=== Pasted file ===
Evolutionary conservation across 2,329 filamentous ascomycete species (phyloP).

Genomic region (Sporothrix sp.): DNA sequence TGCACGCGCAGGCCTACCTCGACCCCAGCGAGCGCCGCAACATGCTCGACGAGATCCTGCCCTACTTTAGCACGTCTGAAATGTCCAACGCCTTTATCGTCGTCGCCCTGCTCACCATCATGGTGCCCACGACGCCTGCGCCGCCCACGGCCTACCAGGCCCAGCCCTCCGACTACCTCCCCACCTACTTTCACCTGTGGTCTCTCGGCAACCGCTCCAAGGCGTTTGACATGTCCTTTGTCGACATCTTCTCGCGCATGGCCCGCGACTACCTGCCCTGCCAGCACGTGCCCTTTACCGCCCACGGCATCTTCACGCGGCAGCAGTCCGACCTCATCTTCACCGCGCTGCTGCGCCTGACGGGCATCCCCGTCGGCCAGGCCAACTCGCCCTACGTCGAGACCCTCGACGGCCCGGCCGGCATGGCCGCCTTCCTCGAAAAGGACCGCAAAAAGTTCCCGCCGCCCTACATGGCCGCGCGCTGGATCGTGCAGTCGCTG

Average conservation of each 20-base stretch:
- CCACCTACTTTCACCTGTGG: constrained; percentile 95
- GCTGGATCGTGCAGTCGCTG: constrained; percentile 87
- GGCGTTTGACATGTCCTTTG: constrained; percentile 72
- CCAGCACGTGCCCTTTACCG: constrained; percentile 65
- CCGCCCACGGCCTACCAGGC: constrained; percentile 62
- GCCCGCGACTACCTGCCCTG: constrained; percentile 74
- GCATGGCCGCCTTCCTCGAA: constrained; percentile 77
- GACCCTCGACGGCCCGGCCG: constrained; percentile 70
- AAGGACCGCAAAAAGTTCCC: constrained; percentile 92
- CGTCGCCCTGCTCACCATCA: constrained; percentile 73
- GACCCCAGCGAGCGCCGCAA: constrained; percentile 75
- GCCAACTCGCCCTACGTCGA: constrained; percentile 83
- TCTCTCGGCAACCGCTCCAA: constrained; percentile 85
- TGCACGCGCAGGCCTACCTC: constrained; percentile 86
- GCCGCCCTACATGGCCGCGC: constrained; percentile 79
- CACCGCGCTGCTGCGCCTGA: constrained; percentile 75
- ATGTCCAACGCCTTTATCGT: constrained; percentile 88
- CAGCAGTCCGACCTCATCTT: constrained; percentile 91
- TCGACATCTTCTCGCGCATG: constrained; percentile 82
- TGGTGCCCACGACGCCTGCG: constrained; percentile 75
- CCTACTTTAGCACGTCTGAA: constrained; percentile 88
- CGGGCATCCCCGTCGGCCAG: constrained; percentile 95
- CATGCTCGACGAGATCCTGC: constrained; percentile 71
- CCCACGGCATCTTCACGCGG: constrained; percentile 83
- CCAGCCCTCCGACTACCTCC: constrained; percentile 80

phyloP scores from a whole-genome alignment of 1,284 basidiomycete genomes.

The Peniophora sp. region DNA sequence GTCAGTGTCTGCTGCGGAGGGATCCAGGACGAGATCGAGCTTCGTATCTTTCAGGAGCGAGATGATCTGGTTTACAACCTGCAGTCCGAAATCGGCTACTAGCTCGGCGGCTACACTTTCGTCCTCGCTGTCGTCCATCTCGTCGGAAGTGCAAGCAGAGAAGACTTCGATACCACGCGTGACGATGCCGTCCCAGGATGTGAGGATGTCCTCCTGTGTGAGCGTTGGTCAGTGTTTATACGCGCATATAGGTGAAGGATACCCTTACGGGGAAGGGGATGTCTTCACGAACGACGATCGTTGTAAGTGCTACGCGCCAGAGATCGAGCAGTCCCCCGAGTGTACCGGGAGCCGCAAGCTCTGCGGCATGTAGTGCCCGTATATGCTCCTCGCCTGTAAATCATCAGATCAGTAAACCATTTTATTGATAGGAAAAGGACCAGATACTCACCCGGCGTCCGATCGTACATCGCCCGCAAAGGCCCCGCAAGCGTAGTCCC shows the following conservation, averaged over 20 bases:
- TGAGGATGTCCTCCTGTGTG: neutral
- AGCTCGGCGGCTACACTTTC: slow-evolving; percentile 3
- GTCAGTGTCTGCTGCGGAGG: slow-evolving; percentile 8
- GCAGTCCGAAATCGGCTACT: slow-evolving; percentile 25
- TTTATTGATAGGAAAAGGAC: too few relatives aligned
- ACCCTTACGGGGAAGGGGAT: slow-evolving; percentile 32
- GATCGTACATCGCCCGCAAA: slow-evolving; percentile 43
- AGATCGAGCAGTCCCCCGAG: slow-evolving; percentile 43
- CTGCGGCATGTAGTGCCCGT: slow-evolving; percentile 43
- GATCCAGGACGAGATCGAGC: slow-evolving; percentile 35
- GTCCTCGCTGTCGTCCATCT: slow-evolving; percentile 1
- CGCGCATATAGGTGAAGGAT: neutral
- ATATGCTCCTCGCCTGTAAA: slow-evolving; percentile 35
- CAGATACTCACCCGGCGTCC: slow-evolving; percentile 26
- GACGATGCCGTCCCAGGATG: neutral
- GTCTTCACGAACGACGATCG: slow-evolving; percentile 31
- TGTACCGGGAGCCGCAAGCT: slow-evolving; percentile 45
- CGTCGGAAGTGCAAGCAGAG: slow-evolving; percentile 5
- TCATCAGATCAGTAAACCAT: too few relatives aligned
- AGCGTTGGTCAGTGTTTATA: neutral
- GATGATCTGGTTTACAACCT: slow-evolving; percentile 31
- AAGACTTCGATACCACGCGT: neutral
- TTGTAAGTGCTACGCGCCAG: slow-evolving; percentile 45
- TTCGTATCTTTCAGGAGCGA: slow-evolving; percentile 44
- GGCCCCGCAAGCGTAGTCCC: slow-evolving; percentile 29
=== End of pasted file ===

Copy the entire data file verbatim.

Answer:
Evolutionary conservation across 2,329 filamentous ascomycete species (phyloP).

Genomic region (Sporothrix sp.): DNA sequence TGCACGCGCAGGCCTACCTCGACCCCAGCGAGCGCCGCAACATGCTCGACGAGATCCTGCCCTACTTTAGCACGTCTGAAATGTCCAACGCCTTTATCGTCGTCGCCCTGCTCACCATCATGGTGCCCACGACGCCTGCGCCGCCCACGGCCTACCAGGCCCAGCCCTCCGACTACCTCCCCACCTACTTTCACCTGTGGTCTCTCGGCAACCGCTCCAAGGCGTTTGACATGTCCTTTGTCGACATCTTCTCGCGCATGGCCCGCGACTACCTGCCCTGCCAGCACGTGCCCTTTACCGCCCACGGCATCTTCACGCGGCAGCAGTCCGACCTCATCTTCACCGCGCTGCTGCGCCTGACGGGCATCCCCGTCGGCCAGGCCAACTCGCCCTACGTCGAGACCCTCGACGGCCCGGCCGGCATGGCCGCCTTCCTCGAAAAGGACCGCAAAAAGTTCCCGCCGCCCTACATGGCCGCGCGCTGGATCGTGCAGTCGCTG

Average conservation of each 20-base stretch:
- CCACCTACTTTCACCTGTGG: constrained; percentile 95
- GCTGGATCGTGCAGTCGCTG: constrained; percentile 87
- GGCGTTTGACATGTCCTTTG: constrained; percentile 72
- CCAGCACGTGCCCTTTACCG: constrained; percentile 65
- CCGCCCACGGCCTACCAGGC: constrained; percentile 62
- GCCCGCGACTACCTGCCCTG: constrained; percentile 74
- GCATGGCCGCCTTCCTCGAA: constrained; percentile 77
- GACCCTCGACGGCCCGGCCG: constrained; percentile 70
- AAGGACCGCAAAAAGTTCCC: constrained; percentile 92
- CGTCGCCCTGCTCACCATCA: constrained; percentile 73
- GACCCCAGCGAGCGCCGCAA: constrained; percentile 75
- GCCAACTCGCCCTACGTCGA: constrained; percentile 83
- TCTCTCGGCAACCGCTCCAA: constrained; percentile 85
- TGCACGCGCAGGCCTACCTC: constrained; percentile 86
- GCCGCCCTACATGGCCGCGC: constrained; percentile 79
- CACCGCGCTGCTGCGCCTGA: constrained; percentile 75
- ATGTCCAACGCCTTTATCGT: constrained; percentile 88
- CAGCAGTCCGACCTCATCTT: constrained; percentile 91
- TCGACATCTTCTCGCGCATG: constrained; percentile 82
- TGGTGCCCACGACGCCTGCG: constrained; percentile 75
- CCTACTTTAGCACGTCTGAA: constrained; percentile 88
- CGGGCATCCCCGTCGGCCAG: constrained; percentile 95
- CATGCTCGACGAGATCCTGC: constrained; percentile 71
- CCCACGGCATCTTCACGCGG: constrained; percentile 83
- CCAGCCCTCCGACTACCTCC: constrained; percentile 80

phyloP scores from a whole-genome alignment of 1,284 basidiomycete genomes.

The Peniophora sp. region DNA sequence GTCAGTGTCTGCTGCGGAGGGATCCAGGACGAGATCGAGCTTCGTATCTTTCAGGAGCGAGATGATCTGGTTTACAACCTGCAGTCCGAAATCGGCTACTAGCTCGGCGGCTACACTTTCGTCCTCGCTGTCGTCCATCTCGTCGGAAGTGCAAGCAGAGAAGACTTCGATACCACGCGTGACGATGCCGTCCCAGGATGTGAGGATGTCCTCCTGTGTGAGCGTTGGTCAGTGTTTATACGCGCATATAGGTGAAGGATACCCTTACGGGGAAGGGGATGTCTTCACGAACGACGATCGTTGTAAGTGCTACGCGCCAGAGATCGAGCAGTCCCCCGAGTGTACCGGGAGCCGCAAGCTCTGCGGCATGTAGTGCCCGTATATGCTCCTCGCCTGTAAATCATCAGATCAGTAAACCATTTTATTGATAGGAAAAGGACCAGATACTCACCCGGCGTCCGATCGTACATCGCCCGCAAAGGCCCCGCAAGCGTAGTCCC shows the following conservation, averaged over 20 bases:
- TGAGGATGTCCTCCTGTGTG: neutral
- AGCTCGGCGGCTACACTTTC: slow-evolving; percentile 3
- GTCAGTGTCTGCTGCGGAGG: slow-evolving; percentile 8
- GCAGTCCGAAATCGGCTACT: slow-evolving; percentile 25
- TTTATTGATAGGAAAAGGAC: too few relatives aligned
- ACCCTTACGGGGAAGGGGAT: slow-evolving; percentile 32
- GATCGTACATCGCCCGCAAA: slow-evolving; percentile 43
- AGATCGAGCAGTCCCCCGAG: slow-evolving; percentile 43
- CTGCGGCATGTAGTGCCCGT: slow-evolving; percentile 43
- GATCCAGGACGAGATCGAGC: slow-evolving; percentile 35
- GTCCTCGCTGTCGTCCATCT: slow-evolving; percentile 1
- CGCGCATATAGGTGAAGGAT: neutral
- ATATGCTCCTCGCCTGTAAA: slow-evolving; percentile 35
- CAGATACTCACCCGGCGTCC: slow-evolving; percentile 26
- GACGATGCCGTCCCAGGATG: neutral
- GTCTTCACGAACGACGATCG: slow-evolving; percentile 31
- TGTACCGGGAGCCGCAAGCT: slow-evolving; percentile 45
- CGTCGGAAGTGCAAGCAGAG: slow-evolving; percentile 5
- TCATCAGATCAGTAAACCAT: too few relatives aligned
- AGCGTTGGTCAGTGTTTATA: neutral
- GATGATCTGGTTTACAACCT: slow-evolving; percentile 31
- AAGACTTCGATACCACGCGT: neutral
- TTGTAAGTGCTACGCGCCAG: slow-evolving; percentile 45
- TTCGTATCTTTCAGGAGCGA: slow-evolving; percentile 44
- GGCCCCGCAAGCGTAGTCCC: slow-evolving; percentile 29